FLP Not Includible
The Tax Court has ruled that the value of a Family Limited Partnership FLP will not be included in the estate of the decedent. The decedent owned various tracts of wooded property. Held together as one company, her thoughts were that the properties were more valuable as opposed to being split apart. As such, she and her attorney formed an LLC and transferred the properties into it. Subsequent to the formation of the LLC, the decedent transferred all of the LLC shares to their descendants until she owned only 1% of the interest.
The Court found the transaction was bona fide as there was a legitimate non-tax reason for the transfer. The Court also found and favored the taxpayer because 1) the property was actually transferred, 2) the interests in the LLC were not discounted, 3) distributions were not made, 4) personal funds were not commingled and 5) the decedent was in good health. This was not an attempt by the decedent to merely change the form of her estate and thus full and adequate consideration was exchanged. The fair market value of the decedent’s interest was included in her estate, not the assets that she contributed to the LLC.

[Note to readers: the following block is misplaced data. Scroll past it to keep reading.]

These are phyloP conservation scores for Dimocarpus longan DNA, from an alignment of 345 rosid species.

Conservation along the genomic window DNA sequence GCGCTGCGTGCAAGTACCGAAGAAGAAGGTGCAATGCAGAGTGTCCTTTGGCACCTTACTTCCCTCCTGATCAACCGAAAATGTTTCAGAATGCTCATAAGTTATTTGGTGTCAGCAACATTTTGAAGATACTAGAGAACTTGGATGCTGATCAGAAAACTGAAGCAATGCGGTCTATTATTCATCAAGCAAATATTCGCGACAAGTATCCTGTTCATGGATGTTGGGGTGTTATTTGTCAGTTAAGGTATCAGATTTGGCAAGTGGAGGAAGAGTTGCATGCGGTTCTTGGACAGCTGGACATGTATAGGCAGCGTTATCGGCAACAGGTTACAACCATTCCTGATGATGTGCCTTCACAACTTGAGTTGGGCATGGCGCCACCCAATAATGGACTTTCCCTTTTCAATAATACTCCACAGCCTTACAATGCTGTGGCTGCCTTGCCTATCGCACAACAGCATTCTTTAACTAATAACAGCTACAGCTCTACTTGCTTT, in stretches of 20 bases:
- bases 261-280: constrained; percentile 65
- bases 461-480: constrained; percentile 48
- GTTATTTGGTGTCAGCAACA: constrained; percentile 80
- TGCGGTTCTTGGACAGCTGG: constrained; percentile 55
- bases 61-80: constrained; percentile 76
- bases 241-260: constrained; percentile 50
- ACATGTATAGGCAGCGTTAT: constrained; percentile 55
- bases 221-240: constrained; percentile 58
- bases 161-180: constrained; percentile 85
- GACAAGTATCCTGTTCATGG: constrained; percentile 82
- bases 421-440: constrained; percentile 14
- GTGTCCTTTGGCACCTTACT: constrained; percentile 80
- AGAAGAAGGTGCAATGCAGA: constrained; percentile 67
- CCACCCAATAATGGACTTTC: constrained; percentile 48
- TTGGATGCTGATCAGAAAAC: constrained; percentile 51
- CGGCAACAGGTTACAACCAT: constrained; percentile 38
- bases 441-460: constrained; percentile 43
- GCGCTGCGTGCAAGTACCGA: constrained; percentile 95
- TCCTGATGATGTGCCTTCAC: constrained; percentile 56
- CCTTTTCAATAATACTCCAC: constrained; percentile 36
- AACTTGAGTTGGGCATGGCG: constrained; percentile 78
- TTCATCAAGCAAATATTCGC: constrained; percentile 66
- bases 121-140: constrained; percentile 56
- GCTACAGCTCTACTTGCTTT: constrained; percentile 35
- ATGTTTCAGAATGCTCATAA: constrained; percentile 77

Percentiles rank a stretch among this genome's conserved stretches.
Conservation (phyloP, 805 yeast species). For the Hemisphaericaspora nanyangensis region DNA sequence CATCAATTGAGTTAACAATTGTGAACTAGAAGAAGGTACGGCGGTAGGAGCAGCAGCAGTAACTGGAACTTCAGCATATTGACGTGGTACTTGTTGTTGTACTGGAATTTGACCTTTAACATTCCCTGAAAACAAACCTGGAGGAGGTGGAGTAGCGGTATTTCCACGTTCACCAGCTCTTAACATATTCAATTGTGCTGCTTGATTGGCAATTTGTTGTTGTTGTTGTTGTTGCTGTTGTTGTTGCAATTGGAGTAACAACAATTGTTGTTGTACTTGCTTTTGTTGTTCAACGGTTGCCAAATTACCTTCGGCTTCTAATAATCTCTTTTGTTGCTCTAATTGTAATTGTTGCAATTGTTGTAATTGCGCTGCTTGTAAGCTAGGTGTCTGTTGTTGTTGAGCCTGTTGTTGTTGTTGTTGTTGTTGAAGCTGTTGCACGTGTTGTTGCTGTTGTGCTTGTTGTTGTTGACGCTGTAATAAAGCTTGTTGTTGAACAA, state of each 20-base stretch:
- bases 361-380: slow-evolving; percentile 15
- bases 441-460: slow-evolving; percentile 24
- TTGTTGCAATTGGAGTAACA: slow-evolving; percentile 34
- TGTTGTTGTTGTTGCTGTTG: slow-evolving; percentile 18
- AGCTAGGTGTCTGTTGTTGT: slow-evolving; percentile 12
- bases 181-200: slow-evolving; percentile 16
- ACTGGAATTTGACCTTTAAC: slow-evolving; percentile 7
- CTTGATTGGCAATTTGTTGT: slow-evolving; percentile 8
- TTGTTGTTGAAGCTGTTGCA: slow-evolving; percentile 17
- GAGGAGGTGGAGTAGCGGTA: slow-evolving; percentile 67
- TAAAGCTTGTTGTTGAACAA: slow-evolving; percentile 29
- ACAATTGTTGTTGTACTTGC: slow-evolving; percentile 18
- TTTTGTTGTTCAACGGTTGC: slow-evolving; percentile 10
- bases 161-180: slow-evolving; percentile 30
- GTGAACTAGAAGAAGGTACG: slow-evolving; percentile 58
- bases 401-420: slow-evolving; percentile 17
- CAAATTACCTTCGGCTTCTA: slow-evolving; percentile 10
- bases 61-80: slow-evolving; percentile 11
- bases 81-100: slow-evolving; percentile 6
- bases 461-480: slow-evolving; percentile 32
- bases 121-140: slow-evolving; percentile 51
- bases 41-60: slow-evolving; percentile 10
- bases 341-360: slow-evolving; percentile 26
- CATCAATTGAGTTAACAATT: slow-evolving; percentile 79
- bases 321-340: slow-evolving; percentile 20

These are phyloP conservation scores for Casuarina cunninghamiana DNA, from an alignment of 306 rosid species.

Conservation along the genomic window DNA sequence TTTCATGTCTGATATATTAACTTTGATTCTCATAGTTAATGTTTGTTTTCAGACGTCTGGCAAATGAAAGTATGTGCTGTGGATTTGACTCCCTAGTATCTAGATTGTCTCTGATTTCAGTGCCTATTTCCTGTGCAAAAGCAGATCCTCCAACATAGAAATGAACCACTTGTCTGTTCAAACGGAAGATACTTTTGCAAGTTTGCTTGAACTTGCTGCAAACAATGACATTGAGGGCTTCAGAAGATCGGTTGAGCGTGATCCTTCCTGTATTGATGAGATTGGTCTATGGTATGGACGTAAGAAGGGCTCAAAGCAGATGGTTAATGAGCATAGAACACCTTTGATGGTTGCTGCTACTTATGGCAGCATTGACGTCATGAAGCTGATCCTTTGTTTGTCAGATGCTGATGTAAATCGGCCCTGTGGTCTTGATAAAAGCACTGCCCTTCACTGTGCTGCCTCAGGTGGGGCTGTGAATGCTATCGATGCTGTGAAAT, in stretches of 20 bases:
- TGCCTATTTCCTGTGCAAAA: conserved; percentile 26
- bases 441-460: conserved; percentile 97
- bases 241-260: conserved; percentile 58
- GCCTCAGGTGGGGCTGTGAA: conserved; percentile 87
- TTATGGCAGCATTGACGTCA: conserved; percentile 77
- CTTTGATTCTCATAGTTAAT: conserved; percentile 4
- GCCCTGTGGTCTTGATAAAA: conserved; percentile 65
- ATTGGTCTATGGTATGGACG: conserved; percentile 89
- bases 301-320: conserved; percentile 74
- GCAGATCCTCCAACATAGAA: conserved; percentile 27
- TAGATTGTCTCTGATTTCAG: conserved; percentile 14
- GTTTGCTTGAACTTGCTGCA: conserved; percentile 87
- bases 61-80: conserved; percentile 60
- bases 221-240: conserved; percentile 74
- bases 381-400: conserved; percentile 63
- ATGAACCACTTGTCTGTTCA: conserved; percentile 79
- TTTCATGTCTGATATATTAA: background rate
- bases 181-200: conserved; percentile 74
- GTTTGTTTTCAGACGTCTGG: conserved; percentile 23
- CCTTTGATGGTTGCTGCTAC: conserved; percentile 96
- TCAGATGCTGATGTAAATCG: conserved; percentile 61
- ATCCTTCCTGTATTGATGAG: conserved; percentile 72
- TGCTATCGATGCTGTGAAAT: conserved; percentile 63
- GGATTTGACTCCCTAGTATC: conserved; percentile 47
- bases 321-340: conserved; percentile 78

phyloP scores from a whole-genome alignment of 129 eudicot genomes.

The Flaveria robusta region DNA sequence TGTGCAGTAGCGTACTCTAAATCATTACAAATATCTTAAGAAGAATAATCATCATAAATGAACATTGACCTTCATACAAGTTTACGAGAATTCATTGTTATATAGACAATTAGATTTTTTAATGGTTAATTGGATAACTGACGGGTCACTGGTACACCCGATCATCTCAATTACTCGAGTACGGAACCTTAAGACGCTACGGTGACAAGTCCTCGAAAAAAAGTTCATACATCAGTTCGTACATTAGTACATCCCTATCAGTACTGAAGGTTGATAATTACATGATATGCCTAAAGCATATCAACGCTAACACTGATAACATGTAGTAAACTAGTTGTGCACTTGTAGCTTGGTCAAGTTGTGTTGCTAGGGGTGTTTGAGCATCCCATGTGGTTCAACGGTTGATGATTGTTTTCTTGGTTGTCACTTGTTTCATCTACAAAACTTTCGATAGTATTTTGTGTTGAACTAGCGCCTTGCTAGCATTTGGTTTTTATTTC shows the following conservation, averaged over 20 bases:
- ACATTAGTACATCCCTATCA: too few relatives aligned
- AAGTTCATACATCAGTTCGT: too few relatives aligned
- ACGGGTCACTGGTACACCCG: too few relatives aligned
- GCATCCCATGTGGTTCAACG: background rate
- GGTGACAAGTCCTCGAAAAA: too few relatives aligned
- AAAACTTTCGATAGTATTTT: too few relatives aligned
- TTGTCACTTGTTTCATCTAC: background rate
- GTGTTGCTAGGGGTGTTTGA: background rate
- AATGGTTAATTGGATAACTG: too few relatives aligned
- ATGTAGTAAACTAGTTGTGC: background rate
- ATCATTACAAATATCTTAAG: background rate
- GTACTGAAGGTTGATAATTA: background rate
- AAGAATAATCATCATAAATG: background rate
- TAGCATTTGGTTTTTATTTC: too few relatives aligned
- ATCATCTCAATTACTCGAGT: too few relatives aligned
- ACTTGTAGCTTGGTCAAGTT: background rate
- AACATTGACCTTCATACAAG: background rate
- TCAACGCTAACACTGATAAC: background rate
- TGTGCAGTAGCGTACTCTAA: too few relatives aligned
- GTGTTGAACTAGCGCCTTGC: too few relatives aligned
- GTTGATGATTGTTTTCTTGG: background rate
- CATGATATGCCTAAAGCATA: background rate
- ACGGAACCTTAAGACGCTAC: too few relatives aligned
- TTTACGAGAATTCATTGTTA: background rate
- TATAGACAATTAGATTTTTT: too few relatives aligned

This is a logical model of what an FLP and transfer should look like in an ideal world. The decedent fairly plans the transfer for non-tax reasons and removes value from her estate in order to reduce tax liability, and it worked. No unreasonable discounts were taken, no penalties were applied, the transaction worked as it was intended and designed to work.
Unfortunately, many utilizing FLPs see the FLP as a way to “stick it to the Government” and it rarely works. Setting up FLPs can work; and does work as long as the FLP is operated in the right manner with the right purpose.
By: Basi & Basi at the Center for Financial, Legal and Tax Planning for Transworld M&A Advisors